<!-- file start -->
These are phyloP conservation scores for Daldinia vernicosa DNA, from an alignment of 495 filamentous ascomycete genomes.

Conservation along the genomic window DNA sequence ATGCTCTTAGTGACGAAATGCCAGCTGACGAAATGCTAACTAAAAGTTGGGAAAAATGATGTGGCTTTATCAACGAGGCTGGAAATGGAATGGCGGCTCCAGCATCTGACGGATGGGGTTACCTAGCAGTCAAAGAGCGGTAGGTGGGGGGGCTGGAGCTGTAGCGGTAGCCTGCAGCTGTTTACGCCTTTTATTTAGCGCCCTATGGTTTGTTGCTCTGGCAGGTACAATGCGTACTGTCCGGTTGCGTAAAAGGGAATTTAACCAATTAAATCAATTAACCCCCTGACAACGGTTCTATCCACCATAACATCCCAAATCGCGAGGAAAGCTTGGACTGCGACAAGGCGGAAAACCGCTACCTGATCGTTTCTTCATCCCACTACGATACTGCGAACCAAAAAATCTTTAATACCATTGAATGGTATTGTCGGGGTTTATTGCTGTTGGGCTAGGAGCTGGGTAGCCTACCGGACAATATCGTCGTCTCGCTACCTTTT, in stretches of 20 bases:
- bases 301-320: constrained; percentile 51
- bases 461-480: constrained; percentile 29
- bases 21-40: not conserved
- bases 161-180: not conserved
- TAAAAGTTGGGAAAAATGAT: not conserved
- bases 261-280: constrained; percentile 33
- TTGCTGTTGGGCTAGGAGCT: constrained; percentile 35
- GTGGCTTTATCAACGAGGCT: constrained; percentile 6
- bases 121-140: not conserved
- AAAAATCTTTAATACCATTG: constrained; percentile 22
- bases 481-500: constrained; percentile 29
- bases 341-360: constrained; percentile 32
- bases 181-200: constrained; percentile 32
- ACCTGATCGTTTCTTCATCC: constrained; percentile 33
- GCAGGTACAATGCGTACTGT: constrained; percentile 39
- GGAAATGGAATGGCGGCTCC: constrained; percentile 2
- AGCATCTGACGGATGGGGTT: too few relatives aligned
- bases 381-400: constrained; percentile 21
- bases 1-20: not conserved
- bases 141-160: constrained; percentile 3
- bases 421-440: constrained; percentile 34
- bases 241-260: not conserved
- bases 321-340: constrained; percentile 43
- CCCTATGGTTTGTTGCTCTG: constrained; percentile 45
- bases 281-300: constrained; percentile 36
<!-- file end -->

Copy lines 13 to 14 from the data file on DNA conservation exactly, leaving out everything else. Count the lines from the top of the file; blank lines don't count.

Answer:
- bases 481-500: constrained; percentile 29
- bases 341-360: constrained; percentile 32